COVID-19 and influenza: After the winter holidays, respiratory virus activity continues to increase across the United States

COVID-19 and influenza: After the winter holidays, respiratory virus activity continues to increase across the United States

Fabian Sommer/DPA/Fabian Sommer

As the coronavirus and other respiratory viruses surge across the United States, the CDC warns that not enough people are using available treatments.


A first look at the trends following most winter holidays shows that seasonal virus activity remains high and continues to rise across the United States, according to data from the US Centers for Disease Control and Prevention. As infections and hospitalizations increase, the Centers for Disease Control and Prevention continues to stress the importance of vaccination — and the value of treatment to avoid severe illness.

Overall, influenza-like activity is high or very high in all but a dozen states. Multiple indicators, including test positivity, emergency department visits and hospitalizations, are elevated for respiratory viruses including Covid-19, influenza and respiratory syncytial virus.

Respiratory syncytial virus activity has shown signs of slowing in some parts of the province, especially in the south, but coronavirus and influenza activity is increasing in most parts of the country. Covid-19 viral activity in wastewater is the highest in the Midwest, and nationally, and higher than it has been for most of the pandemic.

Weekly hospitalization rates for respiratory viruses have been rising for about three months, since early October. In the last week of 2023 — through Dec. 30 — there were nearly 35,000 new admissions for Covid-19 and more than 20,000 new admissions for influenza, according to CDC data. Hospitalizations for Covid-19 were up about 20% and hospitalizations for influenza were up about 36% compared to the previous week.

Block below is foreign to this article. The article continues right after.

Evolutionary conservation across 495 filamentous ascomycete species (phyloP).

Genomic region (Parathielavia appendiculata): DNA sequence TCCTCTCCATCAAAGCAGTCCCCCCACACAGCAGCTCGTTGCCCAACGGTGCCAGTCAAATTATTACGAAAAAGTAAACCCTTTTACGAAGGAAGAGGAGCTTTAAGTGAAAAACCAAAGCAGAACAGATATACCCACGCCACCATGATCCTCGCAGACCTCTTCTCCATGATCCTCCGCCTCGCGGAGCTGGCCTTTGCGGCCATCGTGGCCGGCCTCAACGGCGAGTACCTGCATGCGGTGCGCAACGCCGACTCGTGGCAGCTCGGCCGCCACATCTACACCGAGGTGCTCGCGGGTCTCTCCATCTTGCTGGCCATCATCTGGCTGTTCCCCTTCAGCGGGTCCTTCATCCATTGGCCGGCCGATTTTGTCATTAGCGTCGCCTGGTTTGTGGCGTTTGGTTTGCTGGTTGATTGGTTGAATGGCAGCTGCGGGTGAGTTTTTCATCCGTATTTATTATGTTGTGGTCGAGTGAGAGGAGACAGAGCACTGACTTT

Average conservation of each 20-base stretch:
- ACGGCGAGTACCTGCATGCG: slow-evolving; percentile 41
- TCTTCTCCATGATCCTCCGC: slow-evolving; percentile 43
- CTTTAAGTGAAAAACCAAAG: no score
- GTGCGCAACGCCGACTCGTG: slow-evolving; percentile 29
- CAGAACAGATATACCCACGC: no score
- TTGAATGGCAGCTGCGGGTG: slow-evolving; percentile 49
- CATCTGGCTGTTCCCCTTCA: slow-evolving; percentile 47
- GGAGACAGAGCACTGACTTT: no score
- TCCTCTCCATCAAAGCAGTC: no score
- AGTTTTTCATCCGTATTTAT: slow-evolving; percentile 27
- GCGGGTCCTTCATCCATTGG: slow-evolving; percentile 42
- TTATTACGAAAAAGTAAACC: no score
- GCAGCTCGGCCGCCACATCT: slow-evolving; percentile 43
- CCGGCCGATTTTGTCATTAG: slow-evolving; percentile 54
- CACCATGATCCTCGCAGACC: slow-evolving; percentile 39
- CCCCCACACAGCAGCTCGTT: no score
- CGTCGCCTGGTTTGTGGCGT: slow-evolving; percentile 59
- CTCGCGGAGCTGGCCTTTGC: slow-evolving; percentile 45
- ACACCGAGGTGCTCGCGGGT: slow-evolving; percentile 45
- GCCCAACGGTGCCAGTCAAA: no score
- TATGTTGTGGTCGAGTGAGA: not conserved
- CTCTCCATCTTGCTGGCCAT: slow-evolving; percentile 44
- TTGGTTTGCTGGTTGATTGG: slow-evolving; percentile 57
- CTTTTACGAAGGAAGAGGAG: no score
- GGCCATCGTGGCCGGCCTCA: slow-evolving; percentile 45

For most of December, influenza brought more people to the emergency department than coronavirus, but coronavirus still accounts for most hospital admissions associated with respiratory viruses.

The JN.1 variant, which now accounts for more than three in five new Covid-19 infections, “may intensify the spread of COVID-19 this winter,” the CDC said in a blog post on Friday. While coronavirus hospitalizations and deaths are lower than they were at this time last year, infection levels — measured by wastewater and positive test metrics — are higher.

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Vaccination can help prevent serious illness, including hospitalization or death, and broader population immunity — from vaccination, previous infection, or both — helps prevent a smaller percentage of infections from becoming severe, according to the Centers for Disease Control and Prevention. Of which. But immune protection can fade over time, hence the need for updated annual doses.

However, vaccination rates remain low among both children and adults. As of December 30, less than half of adults and children have received the seasonal influenza vaccine. Only about 19% of adults and 8% of children have gotten the latest COVID-19 vaccine, and only 18% of older adults have gotten the new respiratory syncytial virus vaccine.

However, vaccination cannot prevent all infections, and antiviral treatments are available for those who become ill and are at risk of severe disease. But “not enough people are taking them,” according to the CDC.

“If more people at high risk of serious illness get timely treatment, we will save lives,” the agency said in a blog post last month.

Research shared as a preprint online this summer found that less than 10% of people who became infected with Covid-19 between December 2021 and February 2023 got a prescription for baxlovid. If this had increased to half of eligible patients receiving treatment, about 135,000 hospitalizations and 48,000 more deaths could have been prevented.

“This underscores the need to improve uptake of effective interventions for COVID-19,” the researchers wrote.

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There are also four antiviral medications available to treat influenza. As with COVID-19 treatments, flu treatments are recommended for people most at risk of flu complications, including young children, adults 65 and older, pregnant women and people with certain medical conditions such as asthma, diabetes and heart disease.

Testing is not required to start antiviral treatment. The CDC says starting treatment as soon as possible is important, and it may not make sense to wait for test results. But testing can ensure the right course of treatment is being used and help patients avoid spreading the virus.

For now, the CDC says hospital bed occupancy remains stable nationwide. But the agency expects this respiratory virus season to cause a similar number of hospitalizations as last season.

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